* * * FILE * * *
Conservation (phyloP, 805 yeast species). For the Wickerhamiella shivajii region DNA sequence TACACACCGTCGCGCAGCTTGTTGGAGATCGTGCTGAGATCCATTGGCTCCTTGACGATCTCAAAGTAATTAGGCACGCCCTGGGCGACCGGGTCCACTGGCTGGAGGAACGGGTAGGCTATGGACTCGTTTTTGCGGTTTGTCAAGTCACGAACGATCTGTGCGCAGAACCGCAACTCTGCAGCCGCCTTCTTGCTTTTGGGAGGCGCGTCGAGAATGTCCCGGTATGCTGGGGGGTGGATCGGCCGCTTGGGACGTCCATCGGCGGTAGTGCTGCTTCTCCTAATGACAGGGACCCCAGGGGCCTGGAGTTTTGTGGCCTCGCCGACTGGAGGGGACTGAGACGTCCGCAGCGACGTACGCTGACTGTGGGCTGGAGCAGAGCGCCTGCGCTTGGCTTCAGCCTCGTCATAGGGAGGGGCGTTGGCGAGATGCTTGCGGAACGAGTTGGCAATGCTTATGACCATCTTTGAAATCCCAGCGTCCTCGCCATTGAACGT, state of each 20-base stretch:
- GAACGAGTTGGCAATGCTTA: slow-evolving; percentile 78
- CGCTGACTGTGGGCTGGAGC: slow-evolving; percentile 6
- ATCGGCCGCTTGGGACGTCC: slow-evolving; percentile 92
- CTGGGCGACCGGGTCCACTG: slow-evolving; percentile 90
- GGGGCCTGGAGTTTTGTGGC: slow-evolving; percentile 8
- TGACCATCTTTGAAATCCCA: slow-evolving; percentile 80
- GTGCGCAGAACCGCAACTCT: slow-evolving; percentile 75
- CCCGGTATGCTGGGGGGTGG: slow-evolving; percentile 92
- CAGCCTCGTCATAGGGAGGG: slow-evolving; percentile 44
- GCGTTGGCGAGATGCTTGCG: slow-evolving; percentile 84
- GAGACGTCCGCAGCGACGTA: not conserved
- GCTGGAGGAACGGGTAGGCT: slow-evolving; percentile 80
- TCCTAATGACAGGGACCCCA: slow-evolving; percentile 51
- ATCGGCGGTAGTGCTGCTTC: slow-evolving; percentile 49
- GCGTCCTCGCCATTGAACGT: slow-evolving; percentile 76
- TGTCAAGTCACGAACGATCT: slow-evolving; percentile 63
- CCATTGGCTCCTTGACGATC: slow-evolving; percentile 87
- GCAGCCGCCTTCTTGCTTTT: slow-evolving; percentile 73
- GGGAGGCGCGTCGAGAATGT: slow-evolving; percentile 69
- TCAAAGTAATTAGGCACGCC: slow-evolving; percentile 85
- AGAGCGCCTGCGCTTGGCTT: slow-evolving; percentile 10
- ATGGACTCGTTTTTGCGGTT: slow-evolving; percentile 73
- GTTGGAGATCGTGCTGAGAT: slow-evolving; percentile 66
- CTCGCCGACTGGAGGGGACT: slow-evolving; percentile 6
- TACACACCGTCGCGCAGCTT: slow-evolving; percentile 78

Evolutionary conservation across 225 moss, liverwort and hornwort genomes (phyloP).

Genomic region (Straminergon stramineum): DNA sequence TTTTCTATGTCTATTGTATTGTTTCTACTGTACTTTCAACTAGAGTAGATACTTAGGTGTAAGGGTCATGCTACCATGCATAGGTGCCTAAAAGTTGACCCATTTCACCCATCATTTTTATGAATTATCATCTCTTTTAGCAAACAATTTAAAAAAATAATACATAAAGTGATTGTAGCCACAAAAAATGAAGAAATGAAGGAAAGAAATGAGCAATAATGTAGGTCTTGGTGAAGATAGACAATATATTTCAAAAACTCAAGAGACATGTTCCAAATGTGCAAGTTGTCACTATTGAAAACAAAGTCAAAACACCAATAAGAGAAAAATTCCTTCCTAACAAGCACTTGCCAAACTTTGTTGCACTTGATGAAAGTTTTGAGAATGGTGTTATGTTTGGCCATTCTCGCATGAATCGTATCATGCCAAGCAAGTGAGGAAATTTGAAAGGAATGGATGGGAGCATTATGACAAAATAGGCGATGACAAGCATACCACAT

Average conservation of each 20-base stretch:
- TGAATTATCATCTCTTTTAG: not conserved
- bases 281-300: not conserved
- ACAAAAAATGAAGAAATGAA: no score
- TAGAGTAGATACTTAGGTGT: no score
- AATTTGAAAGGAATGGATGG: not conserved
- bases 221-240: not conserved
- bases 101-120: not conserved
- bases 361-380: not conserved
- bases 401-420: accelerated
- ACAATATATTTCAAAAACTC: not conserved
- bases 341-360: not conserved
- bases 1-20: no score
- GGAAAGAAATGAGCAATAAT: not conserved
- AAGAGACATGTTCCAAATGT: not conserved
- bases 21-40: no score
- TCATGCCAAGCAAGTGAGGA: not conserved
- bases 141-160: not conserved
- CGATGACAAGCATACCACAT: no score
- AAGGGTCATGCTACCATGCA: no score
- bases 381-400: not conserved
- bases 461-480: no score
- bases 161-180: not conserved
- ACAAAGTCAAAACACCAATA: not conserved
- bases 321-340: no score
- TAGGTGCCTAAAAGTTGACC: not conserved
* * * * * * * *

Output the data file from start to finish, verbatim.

Conservation (phyloP, 805 yeast species). For the Wickerhamiella shivajii region DNA sequence TACACACCGTCGCGCAGCTTGTTGGAGATCGTGCTGAGATCCATTGGCTCCTTGACGATCTCAAAGTAATTAGGCACGCCCTGGGCGACCGGGTCCACTGGCTGGAGGAACGGGTAGGCTATGGACTCGTTTTTGCGGTTTGTCAAGTCACGAACGATCTGTGCGCAGAACCGCAACTCTGCAGCCGCCTTCTTGCTTTTGGGAGGCGCGTCGAGAATGTCCCGGTATGCTGGGGGGTGGATCGGCCGCTTGGGACGTCCATCGGCGGTAGTGCTGCTTCTCCTAATGACAGGGACCCCAGGGGCCTGGAGTTTTGTGGCCTCGCCGACTGGAGGGGACTGAGACGTCCGCAGCGACGTACGCTGACTGTGGGCTGGAGCAGAGCGCCTGCGCTTGGCTTCAGCCTCGTCATAGGGAGGGGCGTTGGCGAGATGCTTGCGGAACGAGTTGGCAATGCTTATGACCATCTTTGAAATCCCAGCGTCCTCGCCATTGAACGT, state of each 20-base stretch:
- GAACGAGTTGGCAATGCTTA: slow-evolving; percentile 78
- CGCTGACTGTGGGCTGGAGC: slow-evolving; percentile 6
- ATCGGCCGCTTGGGACGTCC: slow-evolving; percentile 92
- CTGGGCGACCGGGTCCACTG: slow-evolving; percentile 90
- GGGGCCTGGAGTTTTGTGGC: slow-evolving; percentile 8
- TGACCATCTTTGAAATCCCA: slow-evolving; percentile 80
- GTGCGCAGAACCGCAACTCT: slow-evolving; percentile 75
- CCCGGTATGCTGGGGGGTGG: slow-evolving; percentile 92
- CAGCCTCGTCATAGGGAGGG: slow-evolving; percentile 44
- GCGTTGGCGAGATGCTTGCG: slow-evolving; percentile 84
- GAGACGTCCGCAGCGACGTA: not conserved
- GCTGGAGGAACGGGTAGGCT: slow-evolving; percentile 80
- TCCTAATGACAGGGACCCCA: slow-evolving; percentile 51
- ATCGGCGGTAGTGCTGCTTC: slow-evolving; percentile 49
- GCGTCCTCGCCATTGAACGT: slow-evolving; percentile 76
- TGTCAAGTCACGAACGATCT: slow-evolving; percentile 63
- CCATTGGCTCCTTGACGATC: slow-evolving; percentile 87
- GCAGCCGCCTTCTTGCTTTT: slow-evolving; percentile 73
- GGGAGGCGCGTCGAGAATGT: slow-evolving; percentile 69
- TCAAAGTAATTAGGCACGCC: slow-evolving; percentile 85
- AGAGCGCCTGCGCTTGGCTT: slow-evolving; percentile 10
- ATGGACTCGTTTTTGCGGTT: slow-evolving; percentile 73
- GTTGGAGATCGTGCTGAGAT: slow-evolving; percentile 66
- CTCGCCGACTGGAGGGGACT: slow-evolving; percentile 6
- TACACACCGTCGCGCAGCTT: slow-evolving; percentile 78

Evolutionary conservation across 225 moss, liverwort and hornwort genomes (phyloP).

Genomic region (Straminergon stramineum): DNA sequence TTTTCTATGTCTATTGTATTGTTTCTACTGTACTTTCAACTAGAGTAGATACTTAGGTGTAAGGGTCATGCTACCATGCATAGGTGCCTAAAAGTTGACCCATTTCACCCATCATTTTTATGAATTATCATCTCTTTTAGCAAACAATTTAAAAAAATAATACATAAAGTGATTGTAGCCACAAAAAATGAAGAAATGAAGGAAAGAAATGAGCAATAATGTAGGTCTTGGTGAAGATAGACAATATATTTCAAAAACTCAAGAGACATGTTCCAAATGTGCAAGTTGTCACTATTGAAAACAAAGTCAAAACACCAATAAGAGAAAAATTCCTTCCTAACAAGCACTTGCCAAACTTTGTTGCACTTGATGAAAGTTTTGAGAATGGTGTTATGTTTGGCCATTCTCGCATGAATCGTATCATGCCAAGCAAGTGAGGAAATTTGAAAGGAATGGATGGGAGCATTATGACAAAATAGGCGATGACAAGCATACCACAT

Average conservation of each 20-base stretch:
- TGAATTATCATCTCTTTTAG: not conserved
- bases 281-300: not conserved
- ACAAAAAATGAAGAAATGAA: no score
- TAGAGTAGATACTTAGGTGT: no score
- AATTTGAAAGGAATGGATGG: not conserved
- bases 221-240: not conserved
- bases 101-120: not conserved
- bases 361-380: not conserved
- bases 401-420: accelerated
- ACAATATATTTCAAAAACTC: not conserved
- bases 341-360: not conserved
- bases 1-20: no score
- GGAAAGAAATGAGCAATAAT: not conserved
- AAGAGACATGTTCCAAATGT: not conserved
- bases 21-40: no score
- TCATGCCAAGCAAGTGAGGA: not conserved
- bases 141-160: not conserved
- CGATGACAAGCATACCACAT: no score
- AAGGGTCATGCTACCATGCA: no score
- bases 381-400: not conserved
- bases 461-480: no score
- bases 161-180: not conserved
- ACAAAGTCAAAACACCAATA: not conserved
- bases 321-340: no score
- TAGGTGCCTAAAAGTTGACC: not conserved